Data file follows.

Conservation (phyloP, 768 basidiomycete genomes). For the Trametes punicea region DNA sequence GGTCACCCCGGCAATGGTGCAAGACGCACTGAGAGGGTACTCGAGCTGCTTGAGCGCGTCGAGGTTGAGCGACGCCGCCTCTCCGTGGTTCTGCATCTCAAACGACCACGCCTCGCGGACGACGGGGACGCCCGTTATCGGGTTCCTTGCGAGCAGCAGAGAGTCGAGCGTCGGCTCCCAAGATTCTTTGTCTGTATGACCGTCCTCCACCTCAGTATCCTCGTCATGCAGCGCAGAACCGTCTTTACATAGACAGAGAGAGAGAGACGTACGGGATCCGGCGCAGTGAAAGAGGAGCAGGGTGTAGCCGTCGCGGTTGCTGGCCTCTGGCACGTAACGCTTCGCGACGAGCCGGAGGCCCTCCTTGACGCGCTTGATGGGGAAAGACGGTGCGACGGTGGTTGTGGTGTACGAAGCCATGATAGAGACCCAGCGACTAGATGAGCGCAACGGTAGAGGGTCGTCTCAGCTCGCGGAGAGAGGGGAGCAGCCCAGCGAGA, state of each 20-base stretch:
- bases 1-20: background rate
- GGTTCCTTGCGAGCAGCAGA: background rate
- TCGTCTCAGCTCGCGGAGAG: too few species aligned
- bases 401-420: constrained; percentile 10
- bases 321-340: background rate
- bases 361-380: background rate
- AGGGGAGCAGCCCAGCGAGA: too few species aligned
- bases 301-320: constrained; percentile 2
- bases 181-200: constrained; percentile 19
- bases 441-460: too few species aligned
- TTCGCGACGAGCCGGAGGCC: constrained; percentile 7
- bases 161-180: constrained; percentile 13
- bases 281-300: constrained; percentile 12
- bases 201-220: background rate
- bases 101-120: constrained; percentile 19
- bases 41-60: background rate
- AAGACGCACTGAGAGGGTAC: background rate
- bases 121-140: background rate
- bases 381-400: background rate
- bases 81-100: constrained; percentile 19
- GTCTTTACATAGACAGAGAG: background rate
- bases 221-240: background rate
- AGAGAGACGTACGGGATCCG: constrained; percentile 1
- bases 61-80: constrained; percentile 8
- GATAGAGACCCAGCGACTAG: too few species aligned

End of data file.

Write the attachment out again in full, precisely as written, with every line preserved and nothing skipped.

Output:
Conservation (phyloP, 768 basidiomycete genomes). For the Trametes punicea region DNA sequence GGTCACCCCGGCAATGGTGCAAGACGCACTGAGAGGGTACTCGAGCTGCTTGAGCGCGTCGAGGTTGAGCGACGCCGCCTCTCCGTGGTTCTGCATCTCAAACGACCACGCCTCGCGGACGACGGGGACGCCCGTTATCGGGTTCCTTGCGAGCAGCAGAGAGTCGAGCGTCGGCTCCCAAGATTCTTTGTCTGTATGACCGTCCTCCACCTCAGTATCCTCGTCATGCAGCGCAGAACCGTCTTTACATAGACAGAGAGAGAGAGACGTACGGGATCCGGCGCAGTGAAAGAGGAGCAGGGTGTAGCCGTCGCGGTTGCTGGCCTCTGGCACGTAACGCTTCGCGACGAGCCGGAGGCCCTCCTTGACGCGCTTGATGGGGAAAGACGGTGCGACGGTGGTTGTGGTGTACGAAGCCATGATAGAGACCCAGCGACTAGATGAGCGCAACGGTAGAGGGTCGTCTCAGCTCGCGGAGAGAGGGGAGCAGCCCAGCGAGA, state of each 20-base stretch:
- bases 1-20: background rate
- GGTTCCTTGCGAGCAGCAGA: background rate
- TCGTCTCAGCTCGCGGAGAG: too few species aligned
- bases 401-420: constrained; percentile 10
- bases 321-340: background rate
- bases 361-380: background rate
- AGGGGAGCAGCCCAGCGAGA: too few species aligned
- bases 301-320: constrained; percentile 2
- bases 181-200: constrained; percentile 19
- bases 441-460: too few species aligned
- TTCGCGACGAGCCGGAGGCC: constrained; percentile 7
- bases 161-180: constrained; percentile 13
- bases 281-300: constrained; percentile 12
- bases 201-220: background rate
- bases 101-120: constrained; percentile 19
- bases 41-60: background rate
- AAGACGCACTGAGAGGGTAC: background rate
- bases 121-140: background rate
- bases 381-400: background rate
- bases 81-100: constrained; percentile 19
- GTCTTTACATAGACAGAGAG: background rate
- bases 221-240: background rate
- AGAGAGACGTACGGGATCCG: constrained; percentile 1
- bases 61-80: constrained; percentile 8
- GATAGAGACCCAGCGACTAG: too few species aligned